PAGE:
On April 10, President Barack Obama urged Congress to approve his proposal, which would increase foreign aid spending for the 2014 budget. He requested an additional $52 billion, which would alleviate the current year’s slashed budget, since Congress reduced the foreign aid budget for 2013 after the partisan impasse – or after Congress could not decide how to reduce the federal deficit. Obama’s proposal would also increase the worldwide assistance given in global health as well as developmental assistance to struggling countries. In addition, the president combines his proposal with a plan to reduce military aid to certain foreign countries for “front-line states” like Iraq, Afghanistan, and Pakistan.
Obama also wants to increase foreign aid in terms of the USAID food program; rather, he wishes to create a reform that would save money in shipping, but would also urge investment in developing countries, in particular in their food production and food security. This is a controversial measure, since it may lead to less revenue for the U.S., but would prove to be greatly beneficial to the country in the long-term.
This relatively modest request to increase foreign aid by $52 billion is part of a budget of $3.8 trillion. Still, many NGOs, or non-governmental organizations, are incredibly happy at the idea of this new budget, although the approval remains open-ended. In particular, development and humanitarian NGOs strongly support this initiative. The ball is now in Congress’s court whether or not to increase foreign aid, but President Obama has made his stance clear on the matter.
Samuel Worthington, who is the president of a coalition of about 200 NGOs called InterAction, commented that President Obama has shown his commitment to development and poverty-reduction worldwide. He also mentioned that the U.S. needs to reflect on its moral leadership in the world by giving aid to the impoverished and vulnerable. Other NGO leaders, with Worthington, have asked Congress to change their position on foreign aid, since Congress has already lowered the foreign aid budget in the past year, much to the chagrin of the administration (who requested a higher budget for international affairs).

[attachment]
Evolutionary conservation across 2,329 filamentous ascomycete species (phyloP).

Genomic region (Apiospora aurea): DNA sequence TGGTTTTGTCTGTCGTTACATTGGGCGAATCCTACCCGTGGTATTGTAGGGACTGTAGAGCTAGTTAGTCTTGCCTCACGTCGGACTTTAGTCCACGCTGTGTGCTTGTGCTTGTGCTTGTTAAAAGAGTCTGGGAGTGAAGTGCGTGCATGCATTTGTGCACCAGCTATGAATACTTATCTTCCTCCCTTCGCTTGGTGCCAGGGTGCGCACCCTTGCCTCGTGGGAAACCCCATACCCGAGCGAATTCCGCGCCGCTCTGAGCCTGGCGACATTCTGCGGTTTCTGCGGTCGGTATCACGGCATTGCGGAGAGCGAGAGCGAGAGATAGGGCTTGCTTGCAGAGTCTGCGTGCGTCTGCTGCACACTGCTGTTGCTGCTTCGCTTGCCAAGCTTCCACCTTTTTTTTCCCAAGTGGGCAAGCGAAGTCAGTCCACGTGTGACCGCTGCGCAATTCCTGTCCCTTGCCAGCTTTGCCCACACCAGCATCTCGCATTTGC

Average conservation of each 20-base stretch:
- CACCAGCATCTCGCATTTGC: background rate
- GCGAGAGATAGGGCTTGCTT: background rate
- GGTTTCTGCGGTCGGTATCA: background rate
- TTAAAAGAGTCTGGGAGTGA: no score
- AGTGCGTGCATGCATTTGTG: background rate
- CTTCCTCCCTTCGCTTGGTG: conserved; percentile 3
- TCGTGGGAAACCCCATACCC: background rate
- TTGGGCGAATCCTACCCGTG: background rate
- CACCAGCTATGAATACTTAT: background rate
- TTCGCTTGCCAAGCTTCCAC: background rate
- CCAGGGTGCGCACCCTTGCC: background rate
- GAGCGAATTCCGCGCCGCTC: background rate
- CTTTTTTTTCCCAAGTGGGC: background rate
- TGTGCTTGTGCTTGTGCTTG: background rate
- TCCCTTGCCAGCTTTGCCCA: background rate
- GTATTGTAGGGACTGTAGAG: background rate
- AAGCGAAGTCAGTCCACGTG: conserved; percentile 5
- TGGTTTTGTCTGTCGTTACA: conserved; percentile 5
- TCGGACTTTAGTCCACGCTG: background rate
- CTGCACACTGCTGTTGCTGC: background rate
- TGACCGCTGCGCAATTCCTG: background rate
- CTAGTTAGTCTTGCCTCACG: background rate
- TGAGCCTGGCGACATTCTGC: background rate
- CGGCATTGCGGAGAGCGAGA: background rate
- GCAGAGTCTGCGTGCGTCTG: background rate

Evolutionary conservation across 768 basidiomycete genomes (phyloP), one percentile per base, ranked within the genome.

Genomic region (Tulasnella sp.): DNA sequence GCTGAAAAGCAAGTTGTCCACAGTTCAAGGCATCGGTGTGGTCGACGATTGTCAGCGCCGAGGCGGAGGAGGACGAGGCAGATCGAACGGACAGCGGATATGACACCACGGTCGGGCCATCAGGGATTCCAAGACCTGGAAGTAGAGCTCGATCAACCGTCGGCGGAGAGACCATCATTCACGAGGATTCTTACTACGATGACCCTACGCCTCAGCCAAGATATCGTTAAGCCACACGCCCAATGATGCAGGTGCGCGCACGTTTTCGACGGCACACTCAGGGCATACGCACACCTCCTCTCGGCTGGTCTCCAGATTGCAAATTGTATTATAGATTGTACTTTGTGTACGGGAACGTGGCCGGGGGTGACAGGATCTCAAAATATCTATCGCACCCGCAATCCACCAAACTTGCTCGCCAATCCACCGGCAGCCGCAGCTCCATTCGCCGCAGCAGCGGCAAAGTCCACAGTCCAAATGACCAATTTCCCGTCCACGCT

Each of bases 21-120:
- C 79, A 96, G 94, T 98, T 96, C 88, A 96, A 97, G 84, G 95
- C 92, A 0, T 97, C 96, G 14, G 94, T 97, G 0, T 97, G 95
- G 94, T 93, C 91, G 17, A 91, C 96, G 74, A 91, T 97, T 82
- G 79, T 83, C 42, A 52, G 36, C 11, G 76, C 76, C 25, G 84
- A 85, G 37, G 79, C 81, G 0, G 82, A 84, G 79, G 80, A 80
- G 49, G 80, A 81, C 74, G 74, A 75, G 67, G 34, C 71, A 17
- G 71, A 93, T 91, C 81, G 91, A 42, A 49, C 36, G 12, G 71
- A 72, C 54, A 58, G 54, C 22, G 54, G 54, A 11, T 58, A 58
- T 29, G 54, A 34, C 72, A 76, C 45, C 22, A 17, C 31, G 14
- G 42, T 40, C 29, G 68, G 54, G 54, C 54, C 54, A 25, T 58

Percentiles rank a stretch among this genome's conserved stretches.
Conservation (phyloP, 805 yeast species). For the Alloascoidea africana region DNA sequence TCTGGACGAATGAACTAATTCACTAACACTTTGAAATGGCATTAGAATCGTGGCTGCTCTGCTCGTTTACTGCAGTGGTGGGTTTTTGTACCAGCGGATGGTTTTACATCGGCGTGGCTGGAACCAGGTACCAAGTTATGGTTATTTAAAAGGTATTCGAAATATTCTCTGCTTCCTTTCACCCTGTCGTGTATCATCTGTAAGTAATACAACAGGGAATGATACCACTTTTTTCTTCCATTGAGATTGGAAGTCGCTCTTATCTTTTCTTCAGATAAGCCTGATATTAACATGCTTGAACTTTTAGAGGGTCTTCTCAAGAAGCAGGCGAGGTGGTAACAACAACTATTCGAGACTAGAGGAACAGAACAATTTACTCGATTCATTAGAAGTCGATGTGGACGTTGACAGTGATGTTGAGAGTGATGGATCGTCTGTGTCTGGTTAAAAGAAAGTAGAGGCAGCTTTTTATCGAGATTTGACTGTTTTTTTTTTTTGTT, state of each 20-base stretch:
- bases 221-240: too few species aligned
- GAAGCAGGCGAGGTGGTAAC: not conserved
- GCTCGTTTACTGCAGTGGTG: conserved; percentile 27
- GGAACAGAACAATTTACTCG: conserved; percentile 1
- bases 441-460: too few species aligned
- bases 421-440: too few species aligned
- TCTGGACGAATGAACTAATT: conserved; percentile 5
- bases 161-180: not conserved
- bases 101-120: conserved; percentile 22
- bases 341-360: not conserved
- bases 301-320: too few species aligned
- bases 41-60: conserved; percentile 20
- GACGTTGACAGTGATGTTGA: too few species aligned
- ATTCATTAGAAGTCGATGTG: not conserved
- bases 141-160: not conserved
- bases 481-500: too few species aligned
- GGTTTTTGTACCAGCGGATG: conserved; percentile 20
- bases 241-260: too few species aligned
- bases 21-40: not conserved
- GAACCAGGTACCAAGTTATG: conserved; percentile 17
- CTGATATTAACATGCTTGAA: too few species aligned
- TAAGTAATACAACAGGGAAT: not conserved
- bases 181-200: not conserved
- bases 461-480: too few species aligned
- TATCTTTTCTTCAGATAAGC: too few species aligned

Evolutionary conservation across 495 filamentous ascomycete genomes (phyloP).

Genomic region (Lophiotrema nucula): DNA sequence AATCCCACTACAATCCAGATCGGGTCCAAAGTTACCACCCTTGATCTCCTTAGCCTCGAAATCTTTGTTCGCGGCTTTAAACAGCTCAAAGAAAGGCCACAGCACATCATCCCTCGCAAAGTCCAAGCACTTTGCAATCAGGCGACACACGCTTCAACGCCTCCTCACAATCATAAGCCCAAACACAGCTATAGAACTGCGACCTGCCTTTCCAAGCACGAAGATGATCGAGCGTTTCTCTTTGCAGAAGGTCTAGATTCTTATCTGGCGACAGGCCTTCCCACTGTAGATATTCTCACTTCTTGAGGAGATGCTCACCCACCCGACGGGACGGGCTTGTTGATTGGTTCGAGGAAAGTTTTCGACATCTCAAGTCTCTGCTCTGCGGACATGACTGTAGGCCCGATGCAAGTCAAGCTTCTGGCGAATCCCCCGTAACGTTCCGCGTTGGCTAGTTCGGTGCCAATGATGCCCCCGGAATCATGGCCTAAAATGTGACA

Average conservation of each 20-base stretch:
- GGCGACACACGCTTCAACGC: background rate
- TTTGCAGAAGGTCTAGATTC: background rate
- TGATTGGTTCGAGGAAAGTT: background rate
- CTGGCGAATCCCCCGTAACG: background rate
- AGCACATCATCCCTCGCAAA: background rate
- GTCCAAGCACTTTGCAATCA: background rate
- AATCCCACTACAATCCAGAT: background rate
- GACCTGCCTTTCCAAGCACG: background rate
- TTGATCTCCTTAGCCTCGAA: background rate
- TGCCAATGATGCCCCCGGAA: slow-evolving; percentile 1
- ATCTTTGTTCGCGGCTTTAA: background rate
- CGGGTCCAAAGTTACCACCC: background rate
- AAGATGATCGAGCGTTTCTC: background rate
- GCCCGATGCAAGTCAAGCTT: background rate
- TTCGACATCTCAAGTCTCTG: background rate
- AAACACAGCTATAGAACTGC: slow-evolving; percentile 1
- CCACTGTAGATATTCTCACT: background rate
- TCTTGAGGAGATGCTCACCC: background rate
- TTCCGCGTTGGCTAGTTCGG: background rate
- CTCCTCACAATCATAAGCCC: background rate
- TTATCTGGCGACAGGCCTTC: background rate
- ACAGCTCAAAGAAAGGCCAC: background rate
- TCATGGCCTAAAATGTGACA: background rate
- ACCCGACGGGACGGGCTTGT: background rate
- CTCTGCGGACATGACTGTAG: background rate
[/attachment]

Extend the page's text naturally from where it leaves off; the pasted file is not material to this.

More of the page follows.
Adam Taylor, who is the vice president of the major relief group World Vision, said that supporting cost-effective, life-saving interventions are necessary, and should be supported across the board. These things include health, food, and emergency relief.
As of now, the foreign aid budget hardly counts for one percent of the total budget for the entire year, and this includes funding for USAID, the State Department, and contributions to the United Nations. The defense budget, on the other hand, is $527 billion, which is more than the next 20 largest military budgets in the world combined. A further $88 billion is spent in Afghanistan’s military operations. Clearly, foreign aid takes a backseat in the U.S.; however, President Obama wants to change that in the upcoming years.
Overall, the U.S. has a low foreign aid budget that President Obama would like to increase, not only to help citizens in other countries have a higher quality of life, but in order to help the U.S. in the long-run. Helping other countries opens new markets and it also makes other countries indebted to the giver of aid. Finally, it holds up a moral code that the U.S. should follow to inspire other countries as well as future generations.
– Corina Balsamo
Sources: Arab American News, U News Online, The Jakarta Globe
Photo: Rolling Out